White House Chief of Staff Rahm Emanuel apologized recently for using the word retarded during a private meeting last summer, telling advocates for the disabled that he will join their campaign to help end the use of the word.
In a statement, Special Olympics Chief Executive Tim Shriver and five other disability rights advocates said Emanuel had sincerely apologized for the earlier comment during a strategy meeting, which was reported in the Wall Street Journal:
We are happy that he will join more than 54,000 other Americans in pledging to end the use of the R-word at www.r-word.org, and that he committed that the administration would continue to look for ways to partner with us, including examining
pending legislation in Congress to remove the R-word from federal law, they said in the statement.
Controversy about Emanuel's use of the word erupted more broadly after former Alaska governor Sarah Palin called on President Obama to fire his chief of staff. In a statement on her Facebook page, she asked: Are you capable of decency, Rahm
The retard controversy swirling around public figures in the US has also been noted in the UK.
Channel 4 has 'enraged' disability charities and disabled people, with its initial refusal to apologize for the Channel 4 program Big Brother's Big Mouth , broadcast on 29.1.10, in which Vinnie Jones accused Davina McCall of walking
like a retard, and gave the audience a demonstration of what a retard walks like. Davina McCall responded by saying: I do not walk like a retard.
Channel 4 originally said that participants should be able to talk without censure, but after an active Facebook campaign by disabled people and groups did apologize privately to two individuals. A spokesman admitted that the original
defensive response was a mistake and there should have been an on-air apology.
It has now made its apology public, saying: We would normally respond to an inappropriate comment of that nature by asking the presenter to admonish the person responsible and apologize to the audience, but on this occasion, this did not
happen. We have removed their comments from the Video on Demand version of the program.
A spokesman for Vinnie Jones said: On behalf of Vinnie Jones I'd like to apologisze for any offense caused by comments made on Big Brother's Big Mouth on January 29th 2010. While the show was live and the conversation was unscripted and off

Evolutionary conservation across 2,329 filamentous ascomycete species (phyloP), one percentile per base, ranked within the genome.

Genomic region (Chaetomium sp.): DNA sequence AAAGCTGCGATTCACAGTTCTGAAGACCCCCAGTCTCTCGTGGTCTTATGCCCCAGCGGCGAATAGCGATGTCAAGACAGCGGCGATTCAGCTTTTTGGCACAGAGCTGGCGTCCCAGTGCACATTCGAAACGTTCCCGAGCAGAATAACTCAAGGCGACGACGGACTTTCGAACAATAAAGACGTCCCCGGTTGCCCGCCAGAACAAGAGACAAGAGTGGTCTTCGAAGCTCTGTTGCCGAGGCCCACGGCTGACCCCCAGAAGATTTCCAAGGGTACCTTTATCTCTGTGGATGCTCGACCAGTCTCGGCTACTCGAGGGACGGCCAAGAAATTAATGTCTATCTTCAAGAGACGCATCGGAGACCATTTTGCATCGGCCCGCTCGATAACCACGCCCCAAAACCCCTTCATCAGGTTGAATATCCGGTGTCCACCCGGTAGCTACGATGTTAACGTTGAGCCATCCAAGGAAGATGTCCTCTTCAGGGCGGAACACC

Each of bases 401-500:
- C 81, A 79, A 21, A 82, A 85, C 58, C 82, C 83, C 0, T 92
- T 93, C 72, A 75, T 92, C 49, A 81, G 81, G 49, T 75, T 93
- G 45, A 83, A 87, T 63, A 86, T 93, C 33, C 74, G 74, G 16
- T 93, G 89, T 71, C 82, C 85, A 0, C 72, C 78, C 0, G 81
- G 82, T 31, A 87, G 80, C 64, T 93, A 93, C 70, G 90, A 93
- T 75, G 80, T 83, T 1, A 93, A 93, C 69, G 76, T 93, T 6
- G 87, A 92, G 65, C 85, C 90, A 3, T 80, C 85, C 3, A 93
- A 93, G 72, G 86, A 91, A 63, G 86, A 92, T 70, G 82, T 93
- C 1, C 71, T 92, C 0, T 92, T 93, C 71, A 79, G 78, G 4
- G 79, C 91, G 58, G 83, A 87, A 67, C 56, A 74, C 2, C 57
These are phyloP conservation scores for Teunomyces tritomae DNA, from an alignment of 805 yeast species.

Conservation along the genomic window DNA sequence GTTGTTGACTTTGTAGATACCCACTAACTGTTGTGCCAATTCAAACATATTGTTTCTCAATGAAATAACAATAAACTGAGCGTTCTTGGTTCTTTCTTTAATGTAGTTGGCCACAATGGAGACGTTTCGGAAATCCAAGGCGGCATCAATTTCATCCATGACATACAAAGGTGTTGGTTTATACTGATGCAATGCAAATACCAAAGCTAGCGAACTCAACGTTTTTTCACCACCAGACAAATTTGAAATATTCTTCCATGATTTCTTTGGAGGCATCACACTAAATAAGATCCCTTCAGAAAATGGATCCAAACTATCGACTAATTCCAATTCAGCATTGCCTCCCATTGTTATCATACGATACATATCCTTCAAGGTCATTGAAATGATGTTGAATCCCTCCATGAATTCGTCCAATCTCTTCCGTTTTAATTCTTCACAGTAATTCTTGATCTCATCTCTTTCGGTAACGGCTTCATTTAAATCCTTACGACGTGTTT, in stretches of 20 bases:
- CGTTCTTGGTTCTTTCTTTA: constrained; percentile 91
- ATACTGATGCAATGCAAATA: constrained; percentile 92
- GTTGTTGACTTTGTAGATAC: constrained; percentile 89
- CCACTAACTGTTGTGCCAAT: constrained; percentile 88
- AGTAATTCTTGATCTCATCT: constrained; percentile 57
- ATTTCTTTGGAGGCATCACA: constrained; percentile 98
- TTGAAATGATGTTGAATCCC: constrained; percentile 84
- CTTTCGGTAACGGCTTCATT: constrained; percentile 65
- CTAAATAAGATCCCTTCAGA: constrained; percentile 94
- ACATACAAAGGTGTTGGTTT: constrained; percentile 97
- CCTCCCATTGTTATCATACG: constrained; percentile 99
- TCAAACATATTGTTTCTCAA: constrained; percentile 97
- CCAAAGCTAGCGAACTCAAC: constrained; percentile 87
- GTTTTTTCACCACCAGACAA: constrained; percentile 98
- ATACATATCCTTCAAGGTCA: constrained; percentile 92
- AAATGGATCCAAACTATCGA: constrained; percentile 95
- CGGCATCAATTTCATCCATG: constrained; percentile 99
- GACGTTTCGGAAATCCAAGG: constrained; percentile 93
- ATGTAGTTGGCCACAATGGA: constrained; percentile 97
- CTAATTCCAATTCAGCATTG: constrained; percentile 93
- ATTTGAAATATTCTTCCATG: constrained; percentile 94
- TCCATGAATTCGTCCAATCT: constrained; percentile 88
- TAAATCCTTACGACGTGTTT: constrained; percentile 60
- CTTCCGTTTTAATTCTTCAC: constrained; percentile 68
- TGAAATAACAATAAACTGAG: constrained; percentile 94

the cuff, Vinnie in no way meant to upset anyone and fully appreciates the choice of word was inappropriate.
The matter has gone to Ofcom which has ruled against the first complaint from Nicky Clark, who runs a campaign to boost disabled talent on-screen, saying that although the matter was sensitive the word was not aimed against people with a
learning disability. How strange, then, that so many people with a learning disability feel it was! As Mark Goldring, the chief executive of the learning disability, Mencap, comments, it's both offensive and insulting.
Ofcom said that its TV programme code guarantees freedom of expression to broadcasters as well as the audience's right to view programmes without interference from the authorities.
It made the defence as it rejected a request, made by the mother of two disabled children, to discipline Channel 4 after Vinnie Jones said the word retard on a Big Brother off-shoot programme.
The regulator claimed it was editorially justified because the insult was directed at someone who is not disabled, and because viewers of the reality show expect a certain level of outspoken banter .
Lloyd Page, a spokesman for Mencap, the learning disability charity, said: As someone with a learning disability, I was disgusted and hurt to hear the word 'retard' used on Big Brother. We will never change people's attitudes if this sort of
thing carries on. I hope Ofcom will realise why we want this to stop.
Nicky Clark, who made the complaint, added: Channel 4 has a commitment to ensure that diversity is fully and positively represented on its channel. If we are to have our faith restored in Channel 4's suitability to broadcast the Paralympics,
it needs to show that it regrets this incident by apologising on air.
She had complained to Ofcom about an exchange shown on Channel 4's digital channel, E4, during an episode of Big Brother's Big Mouth in January this year.
Vinnie Jones was asked how he had known that Davina McCall, the presenter, had entered the Celebrity Big Brother house in a chicken costume rather than a fellow contestant. He replied that it was because she was walking like a retard , at
which McCall laughed.
Ofcom rejected the complaint that the term was offensive, claiming that the context showed that it was not directed at anyone with any disabilities, and had been used light-heartedly.
Oops Channel 4 were slow to notice that the word 'retard' has been hyped into a major no-no.
The English language is littered with insulting terms that fall out of use as their jokiness gives way to political correctness. Now one more to add to the the list. But there's plenty more words where that came from.
(Celebrity) Big Brothers Big Mouth E4, 29 January 2010, 23:05